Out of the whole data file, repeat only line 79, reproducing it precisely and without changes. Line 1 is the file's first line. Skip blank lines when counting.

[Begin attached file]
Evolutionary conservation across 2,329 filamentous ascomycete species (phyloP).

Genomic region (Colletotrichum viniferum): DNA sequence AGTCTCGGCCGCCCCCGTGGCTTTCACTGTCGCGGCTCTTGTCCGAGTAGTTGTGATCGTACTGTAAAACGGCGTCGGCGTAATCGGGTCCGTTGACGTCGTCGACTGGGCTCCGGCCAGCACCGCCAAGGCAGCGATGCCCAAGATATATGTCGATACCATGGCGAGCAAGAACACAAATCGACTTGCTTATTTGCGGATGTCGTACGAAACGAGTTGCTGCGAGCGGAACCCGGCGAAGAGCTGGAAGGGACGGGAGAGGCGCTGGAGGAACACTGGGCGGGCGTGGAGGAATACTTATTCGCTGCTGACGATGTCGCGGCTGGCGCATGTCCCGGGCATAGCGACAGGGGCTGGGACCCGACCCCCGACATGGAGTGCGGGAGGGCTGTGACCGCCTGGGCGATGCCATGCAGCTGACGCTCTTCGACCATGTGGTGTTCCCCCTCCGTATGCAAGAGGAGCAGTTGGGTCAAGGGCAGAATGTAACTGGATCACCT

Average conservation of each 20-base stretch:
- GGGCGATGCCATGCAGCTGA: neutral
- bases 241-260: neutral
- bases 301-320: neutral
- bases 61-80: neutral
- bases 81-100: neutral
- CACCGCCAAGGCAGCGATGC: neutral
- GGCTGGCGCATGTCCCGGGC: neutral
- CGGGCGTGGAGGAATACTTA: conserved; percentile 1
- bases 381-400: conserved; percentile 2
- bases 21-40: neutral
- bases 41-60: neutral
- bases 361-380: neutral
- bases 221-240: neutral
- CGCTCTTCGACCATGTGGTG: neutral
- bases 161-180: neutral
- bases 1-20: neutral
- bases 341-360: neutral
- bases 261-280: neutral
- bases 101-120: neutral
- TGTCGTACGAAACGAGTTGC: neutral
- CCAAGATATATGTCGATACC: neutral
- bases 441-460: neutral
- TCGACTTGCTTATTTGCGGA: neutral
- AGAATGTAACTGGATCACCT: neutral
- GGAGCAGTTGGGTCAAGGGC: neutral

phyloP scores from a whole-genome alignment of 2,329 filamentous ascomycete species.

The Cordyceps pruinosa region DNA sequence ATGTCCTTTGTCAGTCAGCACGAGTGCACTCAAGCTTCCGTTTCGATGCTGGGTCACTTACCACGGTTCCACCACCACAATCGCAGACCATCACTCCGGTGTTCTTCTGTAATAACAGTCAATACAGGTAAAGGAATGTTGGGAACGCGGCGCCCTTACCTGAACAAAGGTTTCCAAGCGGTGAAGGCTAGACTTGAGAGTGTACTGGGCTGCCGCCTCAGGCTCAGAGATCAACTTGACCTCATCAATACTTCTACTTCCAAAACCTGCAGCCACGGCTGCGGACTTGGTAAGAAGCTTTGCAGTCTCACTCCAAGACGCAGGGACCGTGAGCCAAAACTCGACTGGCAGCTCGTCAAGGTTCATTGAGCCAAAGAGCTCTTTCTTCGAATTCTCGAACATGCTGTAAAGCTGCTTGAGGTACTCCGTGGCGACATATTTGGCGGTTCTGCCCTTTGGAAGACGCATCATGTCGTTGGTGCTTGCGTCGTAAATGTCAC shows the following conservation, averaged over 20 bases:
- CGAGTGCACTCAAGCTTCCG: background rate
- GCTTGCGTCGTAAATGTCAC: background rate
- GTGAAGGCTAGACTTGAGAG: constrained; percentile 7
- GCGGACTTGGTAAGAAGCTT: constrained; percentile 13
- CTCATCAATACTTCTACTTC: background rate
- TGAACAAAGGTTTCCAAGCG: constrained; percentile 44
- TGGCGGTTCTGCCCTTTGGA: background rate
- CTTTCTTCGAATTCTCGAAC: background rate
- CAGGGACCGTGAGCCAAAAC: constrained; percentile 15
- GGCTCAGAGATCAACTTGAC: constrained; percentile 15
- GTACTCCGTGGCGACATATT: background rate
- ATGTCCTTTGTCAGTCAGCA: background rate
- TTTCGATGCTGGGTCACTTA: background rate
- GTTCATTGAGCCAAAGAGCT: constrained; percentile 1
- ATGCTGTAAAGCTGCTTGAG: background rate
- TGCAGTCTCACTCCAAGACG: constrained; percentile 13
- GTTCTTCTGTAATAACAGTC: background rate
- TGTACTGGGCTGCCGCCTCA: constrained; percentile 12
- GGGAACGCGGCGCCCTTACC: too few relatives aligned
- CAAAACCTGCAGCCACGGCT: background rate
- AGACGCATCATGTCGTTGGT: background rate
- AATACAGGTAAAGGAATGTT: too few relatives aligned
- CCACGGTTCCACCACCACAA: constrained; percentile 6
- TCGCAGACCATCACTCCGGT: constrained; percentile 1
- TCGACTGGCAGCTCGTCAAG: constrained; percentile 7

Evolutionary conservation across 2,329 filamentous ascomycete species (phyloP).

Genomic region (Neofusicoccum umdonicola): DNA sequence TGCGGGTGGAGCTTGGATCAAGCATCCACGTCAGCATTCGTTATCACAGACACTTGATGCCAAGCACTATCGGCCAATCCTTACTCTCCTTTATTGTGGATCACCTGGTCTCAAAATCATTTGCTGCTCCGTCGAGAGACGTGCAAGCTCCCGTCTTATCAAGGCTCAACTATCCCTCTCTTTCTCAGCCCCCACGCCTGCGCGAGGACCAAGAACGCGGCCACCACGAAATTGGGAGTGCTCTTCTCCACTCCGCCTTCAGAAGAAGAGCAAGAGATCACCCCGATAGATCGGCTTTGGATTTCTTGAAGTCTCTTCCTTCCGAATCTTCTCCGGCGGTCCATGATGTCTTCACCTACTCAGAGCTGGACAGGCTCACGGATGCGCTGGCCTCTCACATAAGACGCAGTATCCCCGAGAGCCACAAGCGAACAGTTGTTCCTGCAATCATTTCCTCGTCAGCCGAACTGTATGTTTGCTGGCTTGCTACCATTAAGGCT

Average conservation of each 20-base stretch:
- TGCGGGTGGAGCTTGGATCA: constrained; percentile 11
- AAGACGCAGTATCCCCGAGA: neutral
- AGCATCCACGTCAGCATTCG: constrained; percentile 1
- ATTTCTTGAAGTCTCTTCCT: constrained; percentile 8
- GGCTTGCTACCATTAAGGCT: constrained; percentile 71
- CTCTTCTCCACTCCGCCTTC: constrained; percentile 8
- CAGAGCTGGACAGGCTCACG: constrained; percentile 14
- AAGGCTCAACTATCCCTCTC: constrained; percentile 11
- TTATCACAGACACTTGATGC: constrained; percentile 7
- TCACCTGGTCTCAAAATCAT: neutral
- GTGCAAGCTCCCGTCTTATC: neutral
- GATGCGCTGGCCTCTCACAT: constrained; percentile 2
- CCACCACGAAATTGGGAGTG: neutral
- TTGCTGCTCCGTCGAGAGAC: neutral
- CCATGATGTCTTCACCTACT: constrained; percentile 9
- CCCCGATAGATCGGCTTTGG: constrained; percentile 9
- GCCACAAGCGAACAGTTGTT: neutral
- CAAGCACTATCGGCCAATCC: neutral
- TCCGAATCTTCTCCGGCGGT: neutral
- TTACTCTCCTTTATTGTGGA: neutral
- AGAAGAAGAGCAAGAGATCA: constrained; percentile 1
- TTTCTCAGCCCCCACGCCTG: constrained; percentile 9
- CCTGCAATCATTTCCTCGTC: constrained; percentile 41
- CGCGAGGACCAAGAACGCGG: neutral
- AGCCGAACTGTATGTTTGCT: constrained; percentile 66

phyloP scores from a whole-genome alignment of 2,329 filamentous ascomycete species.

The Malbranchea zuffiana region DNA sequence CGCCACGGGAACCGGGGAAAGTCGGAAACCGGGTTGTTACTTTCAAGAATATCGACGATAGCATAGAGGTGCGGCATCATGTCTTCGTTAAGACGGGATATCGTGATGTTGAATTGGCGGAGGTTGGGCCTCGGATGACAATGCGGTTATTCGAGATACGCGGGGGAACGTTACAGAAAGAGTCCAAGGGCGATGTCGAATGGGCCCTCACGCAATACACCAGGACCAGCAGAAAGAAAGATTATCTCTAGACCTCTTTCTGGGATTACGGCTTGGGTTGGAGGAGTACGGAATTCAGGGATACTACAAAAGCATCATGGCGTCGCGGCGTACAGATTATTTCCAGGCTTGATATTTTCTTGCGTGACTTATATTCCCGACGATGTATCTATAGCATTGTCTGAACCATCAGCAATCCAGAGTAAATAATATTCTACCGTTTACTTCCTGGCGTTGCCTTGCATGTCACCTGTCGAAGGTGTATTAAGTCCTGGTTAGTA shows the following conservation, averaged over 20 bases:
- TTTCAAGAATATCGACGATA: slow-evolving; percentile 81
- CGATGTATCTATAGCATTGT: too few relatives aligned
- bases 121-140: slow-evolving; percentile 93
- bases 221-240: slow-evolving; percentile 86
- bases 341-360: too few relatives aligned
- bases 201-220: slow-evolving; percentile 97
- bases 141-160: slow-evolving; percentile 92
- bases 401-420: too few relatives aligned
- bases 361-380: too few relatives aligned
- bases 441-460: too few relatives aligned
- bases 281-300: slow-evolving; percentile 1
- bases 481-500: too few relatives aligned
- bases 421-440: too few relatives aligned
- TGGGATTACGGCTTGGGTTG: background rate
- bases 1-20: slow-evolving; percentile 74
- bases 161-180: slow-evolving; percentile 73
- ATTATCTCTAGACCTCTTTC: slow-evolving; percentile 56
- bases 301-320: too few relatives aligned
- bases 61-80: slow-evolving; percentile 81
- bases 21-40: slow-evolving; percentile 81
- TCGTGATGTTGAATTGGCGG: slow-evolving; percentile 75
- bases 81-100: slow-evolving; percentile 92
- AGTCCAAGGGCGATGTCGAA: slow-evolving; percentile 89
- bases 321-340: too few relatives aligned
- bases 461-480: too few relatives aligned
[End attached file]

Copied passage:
- AGAAGAAGAGCAAGAGATCA: constrained; percentile 1